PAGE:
Senate kills Ensign amendment on seniors drug pricing


WASHINGTON — Sen. John Ensign this morning tried to revive a plan that would require wealthier senior citizens to pay more for medications they obtain through Medicare.

No dice for him, as an amendment the Nevada Republican tried to place into this year's federal budget blueprint was killed in the Senate, 39-58.

The proposal to apply means-testing to Medicare Part D has been in Ensign's back pocket since Congress created the prescription drug benefit back in 2003.

It came to a vote once before, in 2007, and it was defeated 52-44.

Under the latest amendment premiums would have begun to increase for enrollees who have modified adjusted gross income of more than $85,000, and for couples of more than $170,000.

There is means-testing for Medicare Part B, that covers services by doctors and clinics, but Part D was formed without the cost-share.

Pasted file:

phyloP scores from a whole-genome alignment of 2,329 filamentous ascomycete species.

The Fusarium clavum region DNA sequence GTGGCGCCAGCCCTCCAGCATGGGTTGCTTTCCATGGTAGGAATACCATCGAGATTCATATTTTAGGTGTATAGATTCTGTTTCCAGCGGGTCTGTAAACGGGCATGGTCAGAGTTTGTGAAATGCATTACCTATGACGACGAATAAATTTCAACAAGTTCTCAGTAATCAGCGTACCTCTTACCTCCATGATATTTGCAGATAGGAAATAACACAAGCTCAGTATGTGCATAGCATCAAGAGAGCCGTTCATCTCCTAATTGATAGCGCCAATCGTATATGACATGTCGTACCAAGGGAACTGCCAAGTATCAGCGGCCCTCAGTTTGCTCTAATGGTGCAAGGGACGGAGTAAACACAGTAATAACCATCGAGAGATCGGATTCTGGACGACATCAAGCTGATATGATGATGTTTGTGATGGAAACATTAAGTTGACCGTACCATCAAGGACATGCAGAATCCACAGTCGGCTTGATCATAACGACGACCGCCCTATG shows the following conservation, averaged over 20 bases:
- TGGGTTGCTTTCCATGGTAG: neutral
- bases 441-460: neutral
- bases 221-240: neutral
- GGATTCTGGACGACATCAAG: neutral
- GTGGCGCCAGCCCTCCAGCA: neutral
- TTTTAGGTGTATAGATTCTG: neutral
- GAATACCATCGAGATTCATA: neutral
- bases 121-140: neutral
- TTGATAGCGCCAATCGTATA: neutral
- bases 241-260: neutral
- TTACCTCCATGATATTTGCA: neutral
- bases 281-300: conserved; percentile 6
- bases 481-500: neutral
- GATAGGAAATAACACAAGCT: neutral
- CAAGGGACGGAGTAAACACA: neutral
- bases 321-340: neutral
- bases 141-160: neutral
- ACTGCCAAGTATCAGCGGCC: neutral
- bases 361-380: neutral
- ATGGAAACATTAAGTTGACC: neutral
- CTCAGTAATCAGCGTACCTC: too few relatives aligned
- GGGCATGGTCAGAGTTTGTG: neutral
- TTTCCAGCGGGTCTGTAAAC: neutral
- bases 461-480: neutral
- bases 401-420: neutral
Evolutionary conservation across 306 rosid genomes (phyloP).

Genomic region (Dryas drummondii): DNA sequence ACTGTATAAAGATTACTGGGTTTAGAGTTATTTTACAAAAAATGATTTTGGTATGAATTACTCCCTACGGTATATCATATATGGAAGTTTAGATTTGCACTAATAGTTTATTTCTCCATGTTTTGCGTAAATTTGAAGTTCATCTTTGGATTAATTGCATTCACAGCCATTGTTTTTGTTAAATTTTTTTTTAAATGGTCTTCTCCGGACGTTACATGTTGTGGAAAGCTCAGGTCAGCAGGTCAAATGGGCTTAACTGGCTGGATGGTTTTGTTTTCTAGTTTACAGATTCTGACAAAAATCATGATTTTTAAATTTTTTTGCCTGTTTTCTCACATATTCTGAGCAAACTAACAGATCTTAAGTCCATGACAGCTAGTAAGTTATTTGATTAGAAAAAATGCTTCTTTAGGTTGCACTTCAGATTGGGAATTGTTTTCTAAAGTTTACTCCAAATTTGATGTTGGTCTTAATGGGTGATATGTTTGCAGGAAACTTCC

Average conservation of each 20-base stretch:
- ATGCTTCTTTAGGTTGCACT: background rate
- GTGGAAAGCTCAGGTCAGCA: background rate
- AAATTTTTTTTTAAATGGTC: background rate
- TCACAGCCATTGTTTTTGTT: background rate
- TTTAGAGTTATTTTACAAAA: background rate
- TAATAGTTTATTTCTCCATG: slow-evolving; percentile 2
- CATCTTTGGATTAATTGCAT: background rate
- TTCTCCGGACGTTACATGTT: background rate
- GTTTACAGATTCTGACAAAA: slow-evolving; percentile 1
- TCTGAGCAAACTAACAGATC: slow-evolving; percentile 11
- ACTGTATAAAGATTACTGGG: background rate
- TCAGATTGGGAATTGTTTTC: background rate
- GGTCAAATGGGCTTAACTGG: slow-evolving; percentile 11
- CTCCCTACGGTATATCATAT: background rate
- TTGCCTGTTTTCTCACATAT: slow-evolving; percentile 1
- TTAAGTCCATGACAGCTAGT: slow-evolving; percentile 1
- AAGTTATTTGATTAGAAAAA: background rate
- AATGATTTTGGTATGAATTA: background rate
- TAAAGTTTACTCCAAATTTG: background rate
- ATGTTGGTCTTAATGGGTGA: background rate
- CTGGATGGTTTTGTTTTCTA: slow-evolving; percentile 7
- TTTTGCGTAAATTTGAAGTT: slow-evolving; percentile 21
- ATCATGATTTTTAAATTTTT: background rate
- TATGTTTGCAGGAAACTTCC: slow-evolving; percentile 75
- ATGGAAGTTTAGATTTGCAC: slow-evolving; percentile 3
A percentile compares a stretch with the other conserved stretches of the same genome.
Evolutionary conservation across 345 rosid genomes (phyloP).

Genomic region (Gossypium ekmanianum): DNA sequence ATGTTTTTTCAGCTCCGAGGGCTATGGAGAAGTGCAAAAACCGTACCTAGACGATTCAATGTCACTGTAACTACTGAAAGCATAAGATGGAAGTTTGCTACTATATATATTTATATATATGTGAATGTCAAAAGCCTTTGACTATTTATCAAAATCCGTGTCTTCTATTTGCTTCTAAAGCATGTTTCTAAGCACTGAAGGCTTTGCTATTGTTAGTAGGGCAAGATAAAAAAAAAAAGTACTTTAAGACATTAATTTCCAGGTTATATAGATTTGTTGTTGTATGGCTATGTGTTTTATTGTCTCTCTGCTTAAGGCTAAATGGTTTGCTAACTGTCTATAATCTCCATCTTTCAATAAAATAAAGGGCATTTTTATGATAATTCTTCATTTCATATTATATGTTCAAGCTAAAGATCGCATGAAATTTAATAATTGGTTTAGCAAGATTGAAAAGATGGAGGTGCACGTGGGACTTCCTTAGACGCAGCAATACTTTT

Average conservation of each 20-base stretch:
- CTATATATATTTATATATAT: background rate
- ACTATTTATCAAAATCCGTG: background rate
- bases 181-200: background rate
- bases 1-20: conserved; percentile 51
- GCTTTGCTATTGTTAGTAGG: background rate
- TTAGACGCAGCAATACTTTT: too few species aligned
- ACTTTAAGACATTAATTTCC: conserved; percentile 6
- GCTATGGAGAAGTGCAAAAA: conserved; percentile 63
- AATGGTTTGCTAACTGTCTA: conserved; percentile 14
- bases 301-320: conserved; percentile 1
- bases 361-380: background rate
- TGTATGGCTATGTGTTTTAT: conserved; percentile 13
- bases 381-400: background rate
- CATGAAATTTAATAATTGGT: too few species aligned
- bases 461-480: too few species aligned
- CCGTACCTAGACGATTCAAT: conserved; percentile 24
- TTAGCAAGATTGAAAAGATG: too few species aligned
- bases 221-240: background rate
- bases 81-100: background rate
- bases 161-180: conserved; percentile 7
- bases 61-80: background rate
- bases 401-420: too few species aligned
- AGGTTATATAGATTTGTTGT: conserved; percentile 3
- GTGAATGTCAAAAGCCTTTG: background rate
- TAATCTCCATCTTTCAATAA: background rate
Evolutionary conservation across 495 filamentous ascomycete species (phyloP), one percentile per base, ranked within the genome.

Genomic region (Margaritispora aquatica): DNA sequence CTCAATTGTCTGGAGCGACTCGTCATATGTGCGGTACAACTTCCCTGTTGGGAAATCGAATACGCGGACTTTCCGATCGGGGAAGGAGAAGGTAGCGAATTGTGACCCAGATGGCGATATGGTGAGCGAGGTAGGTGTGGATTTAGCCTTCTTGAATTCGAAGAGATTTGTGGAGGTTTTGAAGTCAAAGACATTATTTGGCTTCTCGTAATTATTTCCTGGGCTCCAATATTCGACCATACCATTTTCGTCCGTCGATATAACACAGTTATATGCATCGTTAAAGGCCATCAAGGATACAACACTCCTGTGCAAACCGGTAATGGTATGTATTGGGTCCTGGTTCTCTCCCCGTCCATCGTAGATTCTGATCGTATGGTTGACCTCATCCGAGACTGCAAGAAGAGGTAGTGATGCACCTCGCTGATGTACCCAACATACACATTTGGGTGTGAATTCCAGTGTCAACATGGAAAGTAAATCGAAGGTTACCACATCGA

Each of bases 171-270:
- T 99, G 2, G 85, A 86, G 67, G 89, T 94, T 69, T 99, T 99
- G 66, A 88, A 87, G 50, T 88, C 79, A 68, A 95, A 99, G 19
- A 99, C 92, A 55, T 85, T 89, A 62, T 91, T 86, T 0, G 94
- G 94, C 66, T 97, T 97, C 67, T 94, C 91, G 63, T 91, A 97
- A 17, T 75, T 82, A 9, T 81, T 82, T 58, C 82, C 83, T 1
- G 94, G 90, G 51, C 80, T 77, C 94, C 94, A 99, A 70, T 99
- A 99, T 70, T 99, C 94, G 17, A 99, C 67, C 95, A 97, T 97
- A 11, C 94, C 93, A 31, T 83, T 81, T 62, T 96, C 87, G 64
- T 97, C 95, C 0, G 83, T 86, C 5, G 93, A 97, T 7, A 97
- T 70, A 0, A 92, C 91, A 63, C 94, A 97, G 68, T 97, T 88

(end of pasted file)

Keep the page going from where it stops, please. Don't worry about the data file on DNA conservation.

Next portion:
"What we are doing is just to say to seniors..... if you have the means to pay for (prescriptions), then you should pay for them," Ensign said.

The cost-shift would save taxpayers about $3 billion, he contended.

"That used to be a lot of money around here," Ensign said. "I realize that is small change now," with the 2010 federal budget looking to come in at about $3.5 trillion.

Ensign argued means-testing deserved a closer look this year since President Barack Obama has proposed essentially the same thing in his budget.

There is a difference, though. Ensign wanted to apply the savings to reduce the federal deficit, while Obama is proposing that the savings be reinvested into fixing the nation's health care system.

Sen. Max Baucus, D-Mont., stressed that point in calling for the Ensign amendment to be defeated.

"This amendment sounds good on the surface, but frankly it is going to make health care reform more difficult," said Baucus, the chairman of the Senate Finance Committee.

"The president does not want to use means-testing to reduce spending on health care," Baucus said.

The vote this morning fell largely along party lines, with most Republicans voting for it and most Democrats voting against it, including Sen. Harry Reid, D-Nev.